MPs too 'busy' to figure out what Jami-Lee Ross was doing - Judith Collins

Judith Collins says few in the National Party knew about the extent of Jami-Lee Ross' alleged bullying behaviour.

RNZ reported on Thursday evening a "gentleman's agreement" was reached two years ago between a woman who complained to the party hierarchy about Mr Ross and National Party president Peter Goodfellow.

And Katrina Bungard, the National Party candidate for Manurewa last year, told NZME she had been bullied by Mr Ross in 2016 and 2017 while on the Howick Local Board.

Simon Bridges - who became party leader earlier this year - has maintained he only found out about the alleged complaints in recent weeks, following the launch of the expenses leak inquiry. When Mr Ross went on leave earlier this month for "personal" reasons, Mr Bridges said it "came out of the blue".

Questions are now being raised why Mr Ross was allowed to rise up the National Party rankings over the past couple of years - becoming senior whip in 2017 - if the party knew of the allegations.

Ms Collins told The AM Show on Friday no one knew the whole story.

"I don't think anybody knew the full extent of all this," she told host Duncan Garner.

"And I think lots of people this week have been saying, 'Oh my goodness,' and words to that effect, and a few other words, as more and more revelations have come out.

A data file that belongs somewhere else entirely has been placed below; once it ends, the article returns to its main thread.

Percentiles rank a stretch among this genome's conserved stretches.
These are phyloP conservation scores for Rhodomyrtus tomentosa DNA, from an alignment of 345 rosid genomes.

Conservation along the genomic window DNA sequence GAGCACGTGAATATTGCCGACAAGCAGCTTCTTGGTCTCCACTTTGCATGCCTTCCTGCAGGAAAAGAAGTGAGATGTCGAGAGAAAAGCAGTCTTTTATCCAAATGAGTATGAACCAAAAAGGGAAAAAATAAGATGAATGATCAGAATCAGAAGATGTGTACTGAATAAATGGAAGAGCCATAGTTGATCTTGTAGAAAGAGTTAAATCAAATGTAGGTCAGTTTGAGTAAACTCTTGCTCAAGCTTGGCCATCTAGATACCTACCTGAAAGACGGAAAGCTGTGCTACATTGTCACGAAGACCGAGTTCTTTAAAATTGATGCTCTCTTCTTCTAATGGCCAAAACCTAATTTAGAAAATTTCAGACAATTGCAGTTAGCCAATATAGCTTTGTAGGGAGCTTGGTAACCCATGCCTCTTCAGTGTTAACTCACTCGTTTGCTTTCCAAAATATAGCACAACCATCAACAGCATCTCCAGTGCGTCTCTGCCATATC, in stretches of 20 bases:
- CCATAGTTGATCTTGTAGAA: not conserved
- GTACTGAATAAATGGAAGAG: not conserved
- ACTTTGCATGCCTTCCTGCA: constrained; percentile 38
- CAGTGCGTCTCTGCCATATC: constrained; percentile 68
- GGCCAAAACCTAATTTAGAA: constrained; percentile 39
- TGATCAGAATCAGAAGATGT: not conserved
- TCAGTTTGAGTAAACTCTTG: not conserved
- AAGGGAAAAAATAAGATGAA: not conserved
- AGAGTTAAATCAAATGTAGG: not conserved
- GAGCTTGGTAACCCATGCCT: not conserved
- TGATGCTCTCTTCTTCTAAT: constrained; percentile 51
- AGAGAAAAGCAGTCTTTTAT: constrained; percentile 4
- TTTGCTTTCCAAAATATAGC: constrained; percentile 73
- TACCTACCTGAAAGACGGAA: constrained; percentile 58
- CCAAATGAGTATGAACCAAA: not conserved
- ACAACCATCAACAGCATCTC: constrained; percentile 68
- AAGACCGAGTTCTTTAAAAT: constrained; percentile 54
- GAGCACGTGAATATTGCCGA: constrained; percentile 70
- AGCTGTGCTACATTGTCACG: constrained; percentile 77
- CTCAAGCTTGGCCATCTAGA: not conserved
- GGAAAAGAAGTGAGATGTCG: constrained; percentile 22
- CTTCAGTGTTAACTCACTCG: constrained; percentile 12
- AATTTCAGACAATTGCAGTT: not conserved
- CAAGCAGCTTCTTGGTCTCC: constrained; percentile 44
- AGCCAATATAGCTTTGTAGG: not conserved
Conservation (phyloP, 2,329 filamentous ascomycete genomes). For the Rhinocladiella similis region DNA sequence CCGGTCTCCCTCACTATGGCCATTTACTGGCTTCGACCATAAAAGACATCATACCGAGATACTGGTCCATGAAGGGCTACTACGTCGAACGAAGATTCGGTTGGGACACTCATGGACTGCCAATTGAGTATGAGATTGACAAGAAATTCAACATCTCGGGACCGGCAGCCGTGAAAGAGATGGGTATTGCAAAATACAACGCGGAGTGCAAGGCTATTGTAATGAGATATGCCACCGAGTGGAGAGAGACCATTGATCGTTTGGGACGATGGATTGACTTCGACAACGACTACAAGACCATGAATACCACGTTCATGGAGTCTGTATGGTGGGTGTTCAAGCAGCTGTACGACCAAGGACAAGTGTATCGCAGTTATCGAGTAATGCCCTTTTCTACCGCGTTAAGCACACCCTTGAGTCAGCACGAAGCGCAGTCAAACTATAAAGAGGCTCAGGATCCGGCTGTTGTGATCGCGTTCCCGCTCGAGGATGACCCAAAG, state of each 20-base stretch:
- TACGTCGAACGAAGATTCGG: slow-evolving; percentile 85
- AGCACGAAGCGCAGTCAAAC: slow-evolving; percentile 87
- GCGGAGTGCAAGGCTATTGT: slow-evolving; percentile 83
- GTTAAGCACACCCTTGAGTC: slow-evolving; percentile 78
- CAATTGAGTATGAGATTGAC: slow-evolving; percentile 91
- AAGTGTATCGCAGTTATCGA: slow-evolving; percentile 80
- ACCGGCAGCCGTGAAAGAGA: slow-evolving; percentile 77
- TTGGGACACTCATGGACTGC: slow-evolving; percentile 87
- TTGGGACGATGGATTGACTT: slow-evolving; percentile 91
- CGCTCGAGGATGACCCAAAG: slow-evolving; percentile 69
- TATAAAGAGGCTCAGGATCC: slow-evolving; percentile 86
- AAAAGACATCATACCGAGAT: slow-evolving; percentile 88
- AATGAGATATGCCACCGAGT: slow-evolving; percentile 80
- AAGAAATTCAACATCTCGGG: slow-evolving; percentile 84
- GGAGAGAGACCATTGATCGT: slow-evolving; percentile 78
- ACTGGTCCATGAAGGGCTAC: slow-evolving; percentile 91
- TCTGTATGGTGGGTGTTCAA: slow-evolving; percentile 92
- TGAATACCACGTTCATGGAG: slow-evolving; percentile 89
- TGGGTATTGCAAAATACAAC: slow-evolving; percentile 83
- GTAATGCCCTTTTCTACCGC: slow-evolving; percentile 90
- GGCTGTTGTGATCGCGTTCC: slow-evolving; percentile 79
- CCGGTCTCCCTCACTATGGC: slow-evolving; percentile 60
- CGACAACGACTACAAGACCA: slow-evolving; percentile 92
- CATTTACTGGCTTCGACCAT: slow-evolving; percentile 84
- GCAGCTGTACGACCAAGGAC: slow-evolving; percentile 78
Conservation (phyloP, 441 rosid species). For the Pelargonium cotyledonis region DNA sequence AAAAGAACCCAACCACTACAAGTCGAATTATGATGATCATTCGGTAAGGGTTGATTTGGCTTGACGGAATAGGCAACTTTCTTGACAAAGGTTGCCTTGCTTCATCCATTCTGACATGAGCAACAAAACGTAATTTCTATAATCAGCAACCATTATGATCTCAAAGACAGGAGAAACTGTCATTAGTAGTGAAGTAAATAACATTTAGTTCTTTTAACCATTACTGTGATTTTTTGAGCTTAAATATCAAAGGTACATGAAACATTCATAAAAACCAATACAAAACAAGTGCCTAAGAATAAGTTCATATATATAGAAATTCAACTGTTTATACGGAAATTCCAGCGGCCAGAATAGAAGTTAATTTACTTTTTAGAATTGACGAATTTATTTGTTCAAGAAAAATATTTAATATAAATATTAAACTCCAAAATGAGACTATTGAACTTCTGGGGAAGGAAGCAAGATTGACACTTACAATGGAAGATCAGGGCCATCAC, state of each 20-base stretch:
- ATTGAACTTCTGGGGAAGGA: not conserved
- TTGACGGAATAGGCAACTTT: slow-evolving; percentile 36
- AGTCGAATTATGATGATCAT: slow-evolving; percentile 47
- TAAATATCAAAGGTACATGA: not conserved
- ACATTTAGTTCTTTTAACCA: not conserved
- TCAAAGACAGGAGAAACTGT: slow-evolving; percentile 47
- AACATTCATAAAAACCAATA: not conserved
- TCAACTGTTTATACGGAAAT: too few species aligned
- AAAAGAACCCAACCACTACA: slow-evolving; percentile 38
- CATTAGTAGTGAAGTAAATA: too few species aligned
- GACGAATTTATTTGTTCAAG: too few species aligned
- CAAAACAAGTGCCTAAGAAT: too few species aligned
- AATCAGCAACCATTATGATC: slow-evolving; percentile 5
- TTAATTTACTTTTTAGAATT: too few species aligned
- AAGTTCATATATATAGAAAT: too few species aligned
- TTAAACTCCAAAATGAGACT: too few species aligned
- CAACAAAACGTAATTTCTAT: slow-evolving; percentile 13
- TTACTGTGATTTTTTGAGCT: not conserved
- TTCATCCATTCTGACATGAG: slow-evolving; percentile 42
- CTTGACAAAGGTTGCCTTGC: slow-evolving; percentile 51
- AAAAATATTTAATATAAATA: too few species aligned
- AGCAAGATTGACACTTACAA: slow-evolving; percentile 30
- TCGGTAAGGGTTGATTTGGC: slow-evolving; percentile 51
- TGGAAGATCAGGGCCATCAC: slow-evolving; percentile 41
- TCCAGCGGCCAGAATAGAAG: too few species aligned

"I think too everyone's busy at work. They're just getting on doing their things, and they're rushing from one meeting to the other and select committees and the House, and no one's really sitting around saying, 'Let's all put everyone's stories together.'"

Judith Collins.
Judith Collins. Photo credit: The AM Show

Ms Collins said the only complaint she was aware of was Mr Ross' alleged bullying of Ms Bungard. She said it was "not of a sexual nature" but she didn't know the details.

As for claims Mr Ross has had a number of affairs, Ms Collins says she has heard "all sorts of rumours", but wouldn't say if any of them had involved another MP.

"You've got to be very careful on that sort of thing because there are other people involved obviously. I just think, you know, I'd rather not know definitely anything about that... Way more than we want to know."

Mr Bridges' job as leader looks safer now than it did on Tuesday, when Mr Ross claimed he had evidence the leader had broken the law. Nothing he's provided publicly since then has proven that, legal experts say, but it's not clear if Mr Ross has provided additional evidence to the police backing his allegations.

Ms Collins said without the inquiry into who leaked Mr Bridges' expenses, they would never have known about Mr Ross' alleged activities.

"We would still have someone not only leaking from our caucus and about us, but also someone who's clearly been acting very inappropriately from a position of some power."

Mr Ross has denied being the leaker. He told Newshub on Thursday he was assessing his legal options, regarding the scathing Newsroom report, in which four women took aim at the MP.

Asked if Mr Bridges would step down if National's polling fell into the 30s, Ms Collins said she didn't know.

"What I would say is that when Jacinda Ardern became Prime Minister last year, her polling at the election was about 36 percent."

The difference being Labour have the Greens on-side, and it appears increasingly unlikely NZ First leader Winston Peters will ever do a deal with his former party National ever again.